• You’ll Spend More Money: Tubeless-ready tires and wheels do indeed cost more. But you also generally get more value for your money. Most brands’ most-advanced offerings are tubeless ready, so when you shop for tubeless components you’re likely to see tires with advanced rubber compounds and wheels that are strong and light.
  • They Take Longer to Mount: Installing tubeless tires can be a little tricky. The biggest challenge is getting the tire bead to seat on the rim correctly—the seal has to be airtight. The process requires you to carefully add sealant, then a lot of air in a hurry.
  • You’ll Still Have to Carry a Tube: If you do flat on a ride, it means the breach was too big for sealant to self-repair, so the fix is to put a tube in your tire. Thus, you always need to carry along an emergency tube.
  • You’ll Have to Mess with Sealant: Adding sealant to achieve an airtight seal between tire and rim is an inherently messy process. And on the rare occasion that a tire gets gashed enough to splatter components and clothing, cleaning off that sealant isn’t a lot of fun.

You also need to add tire sealant periodically after it has dissipated or dried out. This might be every few months in warm climates or once a year if you live in a cool, wet part of the country.

Look for a tubeless designation like “UST” (Universal System Tubeless), the original standard. You’ll also see similar, though different, terminology like “tubeless ready” or “tubeless compatible” from some brands.

UST-designated rims and tires are considered slightly easier to mount, in part because of how well the tire bead locks onto the rim. They typically require less sealant, too, because they are inherently more airtight. UST components are a little heavier, though, which is one reason why alternative tubeless-compatible systems are gaining popularity.

Your current wheels or tires might already be tubeless ready, so double-check before assuming that they’re not. Some top-end bikes come with tubeless-ready tires and rims, though they might have been shipped with tubes in their tires to simplify showroom setup.

Getting new rims and tires is the most expensive way to upgrade, but it also offers the easiest installation and the most reliable bead-to-rim seal. You’ll need sealant and perhaps some valve stems to do the installation, but that should be the extent of your additional expenses.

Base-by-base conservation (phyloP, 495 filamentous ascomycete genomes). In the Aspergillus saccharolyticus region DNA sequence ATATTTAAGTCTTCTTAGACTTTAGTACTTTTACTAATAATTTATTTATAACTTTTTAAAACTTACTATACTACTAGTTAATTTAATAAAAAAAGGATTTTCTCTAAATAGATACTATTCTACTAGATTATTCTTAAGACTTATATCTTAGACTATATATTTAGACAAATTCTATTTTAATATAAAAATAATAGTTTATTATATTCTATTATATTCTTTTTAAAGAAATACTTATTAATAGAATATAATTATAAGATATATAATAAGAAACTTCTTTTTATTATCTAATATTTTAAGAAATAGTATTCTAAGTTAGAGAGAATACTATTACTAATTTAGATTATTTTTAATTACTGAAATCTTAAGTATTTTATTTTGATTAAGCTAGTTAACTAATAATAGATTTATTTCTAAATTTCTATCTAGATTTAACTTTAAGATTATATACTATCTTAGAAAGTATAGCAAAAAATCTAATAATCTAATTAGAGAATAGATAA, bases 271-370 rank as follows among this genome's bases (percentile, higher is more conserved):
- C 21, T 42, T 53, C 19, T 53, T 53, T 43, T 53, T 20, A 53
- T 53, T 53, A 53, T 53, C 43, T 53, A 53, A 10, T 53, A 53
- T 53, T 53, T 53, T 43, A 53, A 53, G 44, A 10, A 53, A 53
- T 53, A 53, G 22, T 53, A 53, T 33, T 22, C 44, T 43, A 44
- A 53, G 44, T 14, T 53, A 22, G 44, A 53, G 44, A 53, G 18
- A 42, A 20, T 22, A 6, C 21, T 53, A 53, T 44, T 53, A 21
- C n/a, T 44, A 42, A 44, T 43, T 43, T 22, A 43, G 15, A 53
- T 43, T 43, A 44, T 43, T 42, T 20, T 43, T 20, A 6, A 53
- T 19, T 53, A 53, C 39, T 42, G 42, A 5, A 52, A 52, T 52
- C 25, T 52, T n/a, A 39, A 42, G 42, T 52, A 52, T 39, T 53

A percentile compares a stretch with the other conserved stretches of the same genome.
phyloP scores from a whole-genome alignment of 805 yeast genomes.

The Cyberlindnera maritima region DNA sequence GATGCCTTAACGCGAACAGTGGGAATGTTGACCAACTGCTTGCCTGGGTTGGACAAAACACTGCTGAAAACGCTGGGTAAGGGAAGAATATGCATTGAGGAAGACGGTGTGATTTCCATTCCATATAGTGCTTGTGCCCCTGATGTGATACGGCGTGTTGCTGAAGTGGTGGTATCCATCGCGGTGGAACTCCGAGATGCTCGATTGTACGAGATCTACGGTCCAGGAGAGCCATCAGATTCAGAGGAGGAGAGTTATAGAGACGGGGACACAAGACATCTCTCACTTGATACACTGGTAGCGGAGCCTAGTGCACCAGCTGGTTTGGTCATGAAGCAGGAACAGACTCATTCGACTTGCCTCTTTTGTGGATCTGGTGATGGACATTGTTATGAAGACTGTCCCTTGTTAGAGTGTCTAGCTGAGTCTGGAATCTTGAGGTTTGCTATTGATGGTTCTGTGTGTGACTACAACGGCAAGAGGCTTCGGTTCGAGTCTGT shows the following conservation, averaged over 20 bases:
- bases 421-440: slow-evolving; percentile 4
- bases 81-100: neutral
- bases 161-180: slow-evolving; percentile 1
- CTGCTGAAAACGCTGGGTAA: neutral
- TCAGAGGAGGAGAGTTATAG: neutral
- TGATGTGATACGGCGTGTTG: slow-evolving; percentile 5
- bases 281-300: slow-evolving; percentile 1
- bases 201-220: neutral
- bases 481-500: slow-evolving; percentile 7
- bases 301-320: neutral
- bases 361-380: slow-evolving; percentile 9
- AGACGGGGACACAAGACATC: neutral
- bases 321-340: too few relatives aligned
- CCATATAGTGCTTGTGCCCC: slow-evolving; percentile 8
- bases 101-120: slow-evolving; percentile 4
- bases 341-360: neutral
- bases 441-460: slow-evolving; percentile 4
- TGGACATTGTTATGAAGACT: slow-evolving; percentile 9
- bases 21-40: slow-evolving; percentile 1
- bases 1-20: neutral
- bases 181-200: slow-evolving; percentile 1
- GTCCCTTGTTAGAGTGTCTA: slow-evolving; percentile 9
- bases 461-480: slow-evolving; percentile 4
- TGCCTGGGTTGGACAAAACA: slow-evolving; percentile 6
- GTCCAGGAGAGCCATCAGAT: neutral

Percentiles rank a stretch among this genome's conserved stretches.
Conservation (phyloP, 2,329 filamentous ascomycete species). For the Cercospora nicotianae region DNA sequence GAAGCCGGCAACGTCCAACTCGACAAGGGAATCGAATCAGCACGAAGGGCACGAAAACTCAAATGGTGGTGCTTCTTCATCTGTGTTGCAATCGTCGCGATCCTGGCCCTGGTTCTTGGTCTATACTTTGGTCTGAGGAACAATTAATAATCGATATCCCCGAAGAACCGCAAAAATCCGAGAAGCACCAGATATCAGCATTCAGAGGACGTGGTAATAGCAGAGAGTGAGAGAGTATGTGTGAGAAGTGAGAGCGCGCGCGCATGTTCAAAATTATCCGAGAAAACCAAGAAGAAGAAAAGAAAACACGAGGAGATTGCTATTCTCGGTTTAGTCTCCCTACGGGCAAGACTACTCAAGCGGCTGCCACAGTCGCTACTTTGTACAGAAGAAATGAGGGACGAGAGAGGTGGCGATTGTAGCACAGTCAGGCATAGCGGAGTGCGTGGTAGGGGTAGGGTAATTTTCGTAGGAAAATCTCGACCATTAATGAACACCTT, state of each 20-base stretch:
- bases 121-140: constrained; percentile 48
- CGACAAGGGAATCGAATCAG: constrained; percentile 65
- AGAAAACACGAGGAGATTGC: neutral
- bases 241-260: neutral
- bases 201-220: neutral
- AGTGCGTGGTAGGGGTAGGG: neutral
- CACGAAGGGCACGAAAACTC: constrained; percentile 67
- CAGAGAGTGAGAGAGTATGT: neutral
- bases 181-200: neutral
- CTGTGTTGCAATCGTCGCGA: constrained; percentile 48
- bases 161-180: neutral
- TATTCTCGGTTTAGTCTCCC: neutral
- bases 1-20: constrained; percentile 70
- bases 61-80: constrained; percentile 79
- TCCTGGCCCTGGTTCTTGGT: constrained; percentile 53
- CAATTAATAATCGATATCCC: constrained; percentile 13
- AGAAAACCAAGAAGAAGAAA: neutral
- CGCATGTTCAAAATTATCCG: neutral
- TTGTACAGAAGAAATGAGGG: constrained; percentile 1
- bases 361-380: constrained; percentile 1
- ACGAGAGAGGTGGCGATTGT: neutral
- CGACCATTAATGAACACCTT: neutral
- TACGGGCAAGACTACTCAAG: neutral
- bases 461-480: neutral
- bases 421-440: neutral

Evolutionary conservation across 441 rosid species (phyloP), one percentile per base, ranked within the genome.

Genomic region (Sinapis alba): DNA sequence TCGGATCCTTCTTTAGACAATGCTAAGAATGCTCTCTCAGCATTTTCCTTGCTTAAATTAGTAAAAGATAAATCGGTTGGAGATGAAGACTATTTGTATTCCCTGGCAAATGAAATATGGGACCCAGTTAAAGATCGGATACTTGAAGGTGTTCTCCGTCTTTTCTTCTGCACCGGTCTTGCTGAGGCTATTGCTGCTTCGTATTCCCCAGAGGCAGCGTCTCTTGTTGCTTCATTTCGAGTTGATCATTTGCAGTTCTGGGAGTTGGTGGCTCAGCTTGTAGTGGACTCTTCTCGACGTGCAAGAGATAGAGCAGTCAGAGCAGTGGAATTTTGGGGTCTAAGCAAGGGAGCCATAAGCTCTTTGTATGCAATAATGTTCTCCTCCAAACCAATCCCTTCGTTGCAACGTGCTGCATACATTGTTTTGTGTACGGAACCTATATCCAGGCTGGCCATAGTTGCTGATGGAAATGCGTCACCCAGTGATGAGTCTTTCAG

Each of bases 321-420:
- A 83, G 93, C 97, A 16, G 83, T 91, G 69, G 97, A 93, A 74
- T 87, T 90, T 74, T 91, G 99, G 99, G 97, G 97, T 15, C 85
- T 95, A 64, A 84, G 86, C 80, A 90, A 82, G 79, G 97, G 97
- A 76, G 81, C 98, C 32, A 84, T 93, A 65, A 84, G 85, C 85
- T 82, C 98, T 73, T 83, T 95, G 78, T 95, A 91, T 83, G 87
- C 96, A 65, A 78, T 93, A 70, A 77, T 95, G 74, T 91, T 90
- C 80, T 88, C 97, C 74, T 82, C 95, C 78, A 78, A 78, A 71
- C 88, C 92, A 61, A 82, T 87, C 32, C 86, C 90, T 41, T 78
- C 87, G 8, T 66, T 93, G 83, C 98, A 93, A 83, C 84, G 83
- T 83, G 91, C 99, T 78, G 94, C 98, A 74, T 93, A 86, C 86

Convert Your Current Tires and Wheels to Run Tubeless

Almost any combination of wheels and tires can be transformed using a tubeless conversion kit. The setup ranges from simple to challenging, because air can find more places to leak in non-tubeless-ready components.

Conversion kits cost about $70, though you can cut that cost by purchasing components individually. At a minimum, you need sealant, rim tape and a valve. Keep these tips in mind:

  • Go easy on the tire levers. Levers, especially metal ones, can kink the bead, creating a leak. If you use them, do so gently and sparingly. For help coaxing the tire bead over the rim, try using a solution of soapy water.
  • An air compressor is a huge help. This solves the problem of inflating the tire rapidly enough to quickly seat the bead onto the rim. You can also use a C02 cartridge, but that can get expensive if you do multiple inflations.
  • Removing the valve core can also help. Doing this initially helps you fill the tire more rapidly in order to fully seat the tire bead onto the rim. After it’s seated, you can replace the valve core and inflate the tire to the desired PSI.
  • Inserting a tube can help. If a tire’s bead isn’t seating well, try inserting a tube. Then leave it inflated inside the tire overnight to help reestablish the tire’s original shape.

If you can change a tire and you can follow directions, you can do this. Don’t despair if you have setbacks, because even veteran bike mechanics encounter uncooperative tires. And you always have the option of taking your tire and wheel to an REI bike shop to have them do the deed for you.